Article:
The corporation notes there is a provincial trend towards multi-family dwellings and the trend is seen in Kamloops as well, where the number of starts on semi-detached homes tripled. Single-family homes almost doubled as well though, growing to 33 in the first quarter of 2015 from 19 during the same period in 2014.

The number of completions during the first quarter were up 76 per cent as well, with 92 more homes finished in quarter one of 2015 than in 2014.

The price of newly built homes during this time period averaged about $490,000, a more than $40,000 increase from the first quarter housing prices in 2014. Of the 69 single family homes sold in the first quarter of 2015, 68 per cent came in under $500,000. There have also been more people who have purchased houses in the $500,000 and up range so far this year, with 22 homes falling within that price range in the first quarter of 2015, compared to just 13 during the same time period last year.

Kamloops Experiences Increase in Housing Starts, Kamloops BC Now

This article appeared in the KamloopsBCNow.com on May 8th, 2015 and was written by Wendy McLeod.

April turned out to be a good month for housing starts in Kamloops.

Figures last month came in above year-earlier figures, according to the Canada Mortgage and Housing Corporation (CMHC).

A reported 59 units were started in April compared to just 38 units during the same month one year ago.

When broken down, 47 of the new housing starts were single-detached residences while 12 were multiples housing. That compares to 36 single-detached homes in 2014 and two multiples.

So far this year total housing starts sit at 111 which are lower when compared to the same time period of 2014 with 153 starts.

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Kamloops Council Gives Nod to 10-Year Tax Break Downtown, Kamloops This Week

This article appeared in the Kamloops This Week on April 15th, 2015 and was written by Andrea Klassen.

Residential developers in downtown Kamloops will soon get a break on their taxes even if they don’t include rental units in their projects.

Kamloops city council has agreed to expand its downtown tax exemptions to include a 10-year, 100 per cent break on municipal taxes for projects that include new residential units.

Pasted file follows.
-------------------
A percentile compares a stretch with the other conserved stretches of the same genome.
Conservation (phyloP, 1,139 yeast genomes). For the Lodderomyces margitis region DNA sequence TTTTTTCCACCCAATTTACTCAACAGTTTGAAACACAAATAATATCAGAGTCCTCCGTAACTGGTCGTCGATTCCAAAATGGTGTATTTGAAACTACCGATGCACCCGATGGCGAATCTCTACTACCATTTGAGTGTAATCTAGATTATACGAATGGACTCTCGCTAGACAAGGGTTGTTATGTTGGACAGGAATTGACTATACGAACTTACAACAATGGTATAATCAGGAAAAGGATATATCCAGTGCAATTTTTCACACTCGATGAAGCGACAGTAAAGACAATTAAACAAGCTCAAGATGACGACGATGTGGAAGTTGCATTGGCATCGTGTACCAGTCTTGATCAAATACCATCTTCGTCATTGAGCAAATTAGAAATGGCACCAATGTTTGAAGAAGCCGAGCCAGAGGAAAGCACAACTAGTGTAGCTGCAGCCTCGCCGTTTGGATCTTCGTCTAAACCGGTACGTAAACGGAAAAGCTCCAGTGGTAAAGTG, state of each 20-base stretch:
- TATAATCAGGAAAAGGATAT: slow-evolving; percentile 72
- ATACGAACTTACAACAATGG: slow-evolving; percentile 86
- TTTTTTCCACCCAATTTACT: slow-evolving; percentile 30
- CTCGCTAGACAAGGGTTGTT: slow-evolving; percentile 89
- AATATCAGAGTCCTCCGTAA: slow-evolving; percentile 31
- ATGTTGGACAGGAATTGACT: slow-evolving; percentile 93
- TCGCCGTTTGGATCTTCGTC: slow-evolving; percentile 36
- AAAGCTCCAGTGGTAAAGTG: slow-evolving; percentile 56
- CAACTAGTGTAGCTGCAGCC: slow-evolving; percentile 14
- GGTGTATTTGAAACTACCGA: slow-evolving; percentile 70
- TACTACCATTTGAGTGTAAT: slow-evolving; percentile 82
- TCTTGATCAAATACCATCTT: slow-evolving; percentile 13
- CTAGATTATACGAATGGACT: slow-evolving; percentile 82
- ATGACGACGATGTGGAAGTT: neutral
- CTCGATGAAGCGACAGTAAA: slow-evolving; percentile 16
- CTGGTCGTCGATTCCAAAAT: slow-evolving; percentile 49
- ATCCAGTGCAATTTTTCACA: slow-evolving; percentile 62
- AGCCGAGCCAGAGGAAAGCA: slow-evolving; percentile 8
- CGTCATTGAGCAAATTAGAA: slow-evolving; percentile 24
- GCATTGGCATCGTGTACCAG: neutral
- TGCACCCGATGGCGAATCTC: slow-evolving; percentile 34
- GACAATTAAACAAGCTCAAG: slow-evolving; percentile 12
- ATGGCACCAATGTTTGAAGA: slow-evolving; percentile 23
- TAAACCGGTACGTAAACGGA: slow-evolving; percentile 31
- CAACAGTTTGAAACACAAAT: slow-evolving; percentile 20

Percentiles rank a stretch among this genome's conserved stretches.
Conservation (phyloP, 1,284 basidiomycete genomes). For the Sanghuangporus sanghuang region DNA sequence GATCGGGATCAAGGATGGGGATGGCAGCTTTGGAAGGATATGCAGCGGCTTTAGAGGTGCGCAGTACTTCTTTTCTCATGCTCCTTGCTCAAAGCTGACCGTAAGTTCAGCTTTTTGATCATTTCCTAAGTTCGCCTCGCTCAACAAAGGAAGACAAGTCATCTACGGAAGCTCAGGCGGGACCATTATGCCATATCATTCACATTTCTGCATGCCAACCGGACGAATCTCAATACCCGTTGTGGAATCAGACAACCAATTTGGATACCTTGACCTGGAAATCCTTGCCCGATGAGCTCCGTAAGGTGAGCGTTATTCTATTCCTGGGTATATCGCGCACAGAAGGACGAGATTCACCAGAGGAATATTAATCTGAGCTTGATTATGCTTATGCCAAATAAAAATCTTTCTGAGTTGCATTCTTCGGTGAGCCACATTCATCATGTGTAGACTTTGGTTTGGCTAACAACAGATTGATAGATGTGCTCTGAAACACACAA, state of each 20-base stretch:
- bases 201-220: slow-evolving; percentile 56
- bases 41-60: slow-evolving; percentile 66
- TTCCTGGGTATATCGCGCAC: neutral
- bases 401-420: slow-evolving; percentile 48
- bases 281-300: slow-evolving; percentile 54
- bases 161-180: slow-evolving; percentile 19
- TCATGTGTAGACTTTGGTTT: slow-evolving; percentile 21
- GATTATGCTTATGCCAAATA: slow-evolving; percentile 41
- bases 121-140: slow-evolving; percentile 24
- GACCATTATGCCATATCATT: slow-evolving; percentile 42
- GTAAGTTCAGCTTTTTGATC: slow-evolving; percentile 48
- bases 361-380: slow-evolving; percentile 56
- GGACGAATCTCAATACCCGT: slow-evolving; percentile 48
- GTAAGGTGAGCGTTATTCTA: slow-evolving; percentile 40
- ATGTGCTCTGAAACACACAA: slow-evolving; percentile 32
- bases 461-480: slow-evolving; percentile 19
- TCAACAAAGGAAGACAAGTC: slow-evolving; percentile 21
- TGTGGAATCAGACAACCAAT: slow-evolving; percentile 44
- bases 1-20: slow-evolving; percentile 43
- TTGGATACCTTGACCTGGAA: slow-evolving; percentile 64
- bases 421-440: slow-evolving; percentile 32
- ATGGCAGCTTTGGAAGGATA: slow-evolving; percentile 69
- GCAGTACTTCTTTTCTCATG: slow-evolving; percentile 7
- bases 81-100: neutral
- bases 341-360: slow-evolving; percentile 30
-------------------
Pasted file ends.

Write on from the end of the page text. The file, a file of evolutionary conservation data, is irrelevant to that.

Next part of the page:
A staff estimate puts the tax savings at $349,969 over the term for a new building with 15 units, and $745,848 for a development with 53 units.

Previously, the city had offered a tax break for residential projects in which at least 50 per cent of the units built are for rent, but planning and development manager Randy Lambright said no one has taken the city up on the offer since that incentive was created.

The city also gives tax breaks on both the North Shore and downtown for redeveloping brownfield sites, including former gas stations.

Several councillors wanted to see the downtown exemptions broadened further, to allow for other projects, such as converting unused office space into residential units.

Coun. Marg Spina is a fan of that idea, which she said could add more affordable housing to the downtown.

“My caution would be that I want to see the affordability factor there so we’re not just making tax exemptions for high-end residential buildings,” she said.

Coun. Tina Lange sees the move away from rentals as positive for developing the city’s core, arguing homeowners are more likely to stay in the area and become part of the downtown community.

“In order to build downtown, which is the most expensive per-square-foot land in the city, affordable housing isn’t going to be an option,” she said.

“If we want developers to build something they can sell, affordable housing isn’t going to cut it.”

Coun. Arjun Singh floated a proposal to allow tax breaks for second-floor conversions, using another portion of the downtown tax bylaw which gives a break on improvements worth $100,000 or 30 per cent of a property’s assessed value if they also include improvements to the building’s appearance.

Singh suggested the city could waive appearance requirements in cases when residential conversion is taking place, but wasn’t able to convince a majority of council to take up his idea.

“Frankly, I’m not looking to convert office space into apartments in downtown Kamloops,” Mayor Peter Milobar said.

“I think we have that office space and we need to fill it up because that provides employment for people to want to live in downtown Kamloops.”

Only Coun. Donovan Cavers opposed the new tax-break structure, saying the new exemptions are too broad and don’t allow council to pinpoint specific kinds of development it wants to encourage downtown.